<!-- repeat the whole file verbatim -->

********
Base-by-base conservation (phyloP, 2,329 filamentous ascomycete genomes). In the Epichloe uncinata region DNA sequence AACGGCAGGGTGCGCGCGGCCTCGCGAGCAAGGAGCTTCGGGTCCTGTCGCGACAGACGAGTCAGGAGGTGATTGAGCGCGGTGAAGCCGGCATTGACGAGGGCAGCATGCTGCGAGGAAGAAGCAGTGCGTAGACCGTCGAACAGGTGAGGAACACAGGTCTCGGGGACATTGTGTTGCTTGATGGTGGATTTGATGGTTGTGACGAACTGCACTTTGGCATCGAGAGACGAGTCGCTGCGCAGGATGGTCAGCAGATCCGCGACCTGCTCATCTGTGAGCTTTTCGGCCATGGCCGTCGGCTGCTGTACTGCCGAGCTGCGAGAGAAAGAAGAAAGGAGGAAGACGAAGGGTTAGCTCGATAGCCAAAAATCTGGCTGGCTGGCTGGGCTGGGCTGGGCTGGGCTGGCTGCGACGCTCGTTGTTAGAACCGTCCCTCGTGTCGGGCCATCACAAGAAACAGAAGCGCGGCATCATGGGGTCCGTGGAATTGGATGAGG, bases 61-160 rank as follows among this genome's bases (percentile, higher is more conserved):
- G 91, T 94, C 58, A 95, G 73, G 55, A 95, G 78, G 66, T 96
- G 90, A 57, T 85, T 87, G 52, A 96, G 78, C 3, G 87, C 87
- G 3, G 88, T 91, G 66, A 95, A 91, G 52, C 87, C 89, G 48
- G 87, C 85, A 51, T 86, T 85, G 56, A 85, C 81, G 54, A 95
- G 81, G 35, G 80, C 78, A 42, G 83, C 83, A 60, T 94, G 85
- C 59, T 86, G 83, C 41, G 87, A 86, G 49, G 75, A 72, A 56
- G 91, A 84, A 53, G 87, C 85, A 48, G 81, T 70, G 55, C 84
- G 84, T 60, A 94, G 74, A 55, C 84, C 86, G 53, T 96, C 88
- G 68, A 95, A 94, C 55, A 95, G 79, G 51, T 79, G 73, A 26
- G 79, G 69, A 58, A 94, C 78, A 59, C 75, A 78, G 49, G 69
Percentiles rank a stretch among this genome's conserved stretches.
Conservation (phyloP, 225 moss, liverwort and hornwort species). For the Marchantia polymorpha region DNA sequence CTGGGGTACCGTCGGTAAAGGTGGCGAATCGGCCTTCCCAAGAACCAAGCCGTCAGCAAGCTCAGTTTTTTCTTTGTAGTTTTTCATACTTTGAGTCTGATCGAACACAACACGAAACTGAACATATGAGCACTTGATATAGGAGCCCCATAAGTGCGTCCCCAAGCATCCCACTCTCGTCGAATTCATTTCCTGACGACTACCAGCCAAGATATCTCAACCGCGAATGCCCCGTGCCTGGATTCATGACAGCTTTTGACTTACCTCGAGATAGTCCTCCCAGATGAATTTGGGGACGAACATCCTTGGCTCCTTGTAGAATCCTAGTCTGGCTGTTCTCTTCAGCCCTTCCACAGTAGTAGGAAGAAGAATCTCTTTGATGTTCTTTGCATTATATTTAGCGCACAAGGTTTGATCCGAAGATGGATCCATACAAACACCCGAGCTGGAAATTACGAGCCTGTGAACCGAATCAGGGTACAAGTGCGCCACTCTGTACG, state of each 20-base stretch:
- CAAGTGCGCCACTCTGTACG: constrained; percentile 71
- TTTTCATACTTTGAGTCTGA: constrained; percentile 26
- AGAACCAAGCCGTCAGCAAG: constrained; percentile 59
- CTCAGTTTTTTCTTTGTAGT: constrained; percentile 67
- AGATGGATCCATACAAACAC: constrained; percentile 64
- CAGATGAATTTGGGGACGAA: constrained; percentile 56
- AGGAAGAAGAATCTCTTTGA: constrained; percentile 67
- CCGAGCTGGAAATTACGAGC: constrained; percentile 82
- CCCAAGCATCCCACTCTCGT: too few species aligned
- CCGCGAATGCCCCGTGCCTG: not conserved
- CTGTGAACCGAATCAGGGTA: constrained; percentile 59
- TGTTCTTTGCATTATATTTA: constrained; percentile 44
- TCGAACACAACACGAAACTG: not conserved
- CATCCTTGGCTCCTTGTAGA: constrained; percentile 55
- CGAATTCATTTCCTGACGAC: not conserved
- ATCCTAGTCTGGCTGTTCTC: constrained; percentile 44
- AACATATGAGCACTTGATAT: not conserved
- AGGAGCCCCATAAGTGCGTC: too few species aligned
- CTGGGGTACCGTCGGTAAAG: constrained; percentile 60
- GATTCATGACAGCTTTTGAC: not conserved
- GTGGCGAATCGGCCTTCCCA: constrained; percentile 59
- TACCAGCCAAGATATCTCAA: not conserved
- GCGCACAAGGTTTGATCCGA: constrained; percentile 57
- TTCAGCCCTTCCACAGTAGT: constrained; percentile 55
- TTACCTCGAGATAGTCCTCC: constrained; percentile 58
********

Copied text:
Base-by-base conservation (phyloP, 2,329 filamentous ascomycete genomes). In the Epichloe uncinata region DNA sequence AACGGCAGGGTGCGCGCGGCCTCGCGAGCAAGGAGCTTCGGGTCCTGTCGCGACAGACGAGTCAGGAGGTGATTGAGCGCGGTGAAGCCGGCATTGACGAGGGCAGCATGCTGCGAGGAAGAAGCAGTGCGTAGACCGTCGAACAGGTGAGGAACACAGGTCTCGGGGACATTGTGTTGCTTGATGGTGGATTTGATGGTTGTGACGAACTGCACTTTGGCATCGAGAGACGAGTCGCTGCGCAGGATGGTCAGCAGATCCGCGACCTGCTCATCTGTGAGCTTTTCGGCCATGGCCGTCGGCTGCTGTACTGCCGAGCTGCGAGAGAAAGAAGAAAGGAGGAAGACGAAGGGTTAGCTCGATAGCCAAAAATCTGGCTGGCTGGCTGGGCTGGGCTGGGCTGGGCTGGCTGCGACGCTCGTTGTTAGAACCGTCCCTCGTGTCGGGCCATCACAAGAAACAGAAGCGCGGCATCATGGGGTCCGTGGAATTGGATGAGG, bases 61-160 rank as follows among this genome's bases (percentile, higher is more conserved):
- G 91, T 94, C 58, A 95, G 73, G 55, A 95, G 78, G 66, T 96
- G 90, A 57, T 85, T 87, G 52, A 96, G 78, C 3, G 87, C 87
- G 3, G 88, T 91, G 66, A 95, A 91, G 52, C 87, C 89, G 48
- G 87, C 85, A 51, T 86, T 85, G 56, A 85, C 81, G 54, A 95
- G 81, G 35, G 80, C 78, A 42, G 83, C 83, A 60, T 94, G 85
- C 59, T 86, G 83, C 41, G 87, A 86, G 49, G 75, A 72, A 56
- G 91, A 84, A 53, G 87, C 85, A 48, G 81, T 70, G 55, C 84
- G 84, T 60, A 94, G 74, A 55, C 84, C 86, G 53, T 96, C 88
- G 68, A 95, A 94, C 55, A 95, G 79, G 51, T 79, G 73, A 26
- G 79, G 69, A 58, A 94, C 78, A 59, C 75, A 78, G 49, G 69
Percentiles rank a stretch among this genome's conserved stretches.
Conservation (phyloP, 225 moss, liverwort and hornwort species). For the Marchantia polymorpha region DNA sequence CTGGGGTACCGTCGGTAAAGGTGGCGAATCGGCCTTCCCAAGAACCAAGCCGTCAGCAAGCTCAGTTTTTTCTTTGTAGTTTTTCATACTTTGAGTCTGATCGAACACAACACGAAACTGAACATATGAGCACTTGATATAGGAGCCCCATAAGTGCGTCCCCAAGCATCCCACTCTCGTCGAATTCATTTCCTGACGACTACCAGCCAAGATATCTCAACCGCGAATGCCCCGTGCCTGGATTCATGACAGCTTTTGACTTACCTCGAGATAGTCCTCCCAGATGAATTTGGGGACGAACATCCTTGGCTCCTTGTAGAATCCTAGTCTGGCTGTTCTCTTCAGCCCTTCCACAGTAGTAGGAAGAAGAATCTCTTTGATGTTCTTTGCATTATATTTAGCGCACAAGGTTTGATCCGAAGATGGATCCATACAAACACCCGAGCTGGAAATTACGAGCCTGTGAACCGAATCAGGGTACAAGTGCGCCACTCTGTACG, state of each 20-base stretch:
- CAAGTGCGCCACTCTGTACG: constrained; percentile 71
- TTTTCATACTTTGAGTCTGA: constrained; percentile 26
- AGAACCAAGCCGTCAGCAAG: constrained; percentile 59
- CTCAGTTTTTTCTTTGTAGT: constrained; percentile 67
- AGATGGATCCATACAAACAC: constrained; percentile 64
- CAGATGAATTTGGGGACGAA: constrained; percentile 56
- AGGAAGAAGAATCTCTTTGA: constrained; percentile 67
- CCGAGCTGGAAATTACGAGC: constrained; percentile 82
- CCCAAGCATCCCACTCTCGT: too few species aligned
- CCGCGAATGCCCCGTGCCTG: not conserved
- CTGTGAACCGAATCAGGGTA: constrained; percentile 59
- TGTTCTTTGCATTATATTTA: constrained; percentile 44
- TCGAACACAACACGAAACTG: not conserved
- CATCCTTGGCTCCTTGTAGA: constrained; percentile 55
- CGAATTCATTTCCTGACGAC: not conserved
- ATCCTAGTCTGGCTGTTCTC: constrained; percentile 44
- AACATATGAGCACTTGATAT: not conserved
- AGGAGCCCCATAAGTGCGTC: too few species aligned
- CTGGGGTACCGTCGGTAAAG: constrained; percentile 60
- GATTCATGACAGCTTTTGAC: not conserved
- GTGGCGAATCGGCCTTCCCA: constrained; percentile 59
- TACCAGCCAAGATATCTCAA: not conserved
- GCGCACAAGGTTTGATCCGA: constrained; percentile 57
- TTCAGCCCTTCCACAGTAGT: constrained; percentile 55
- TTACCTCGAGATAGTCCTCC: constrained; percentile 58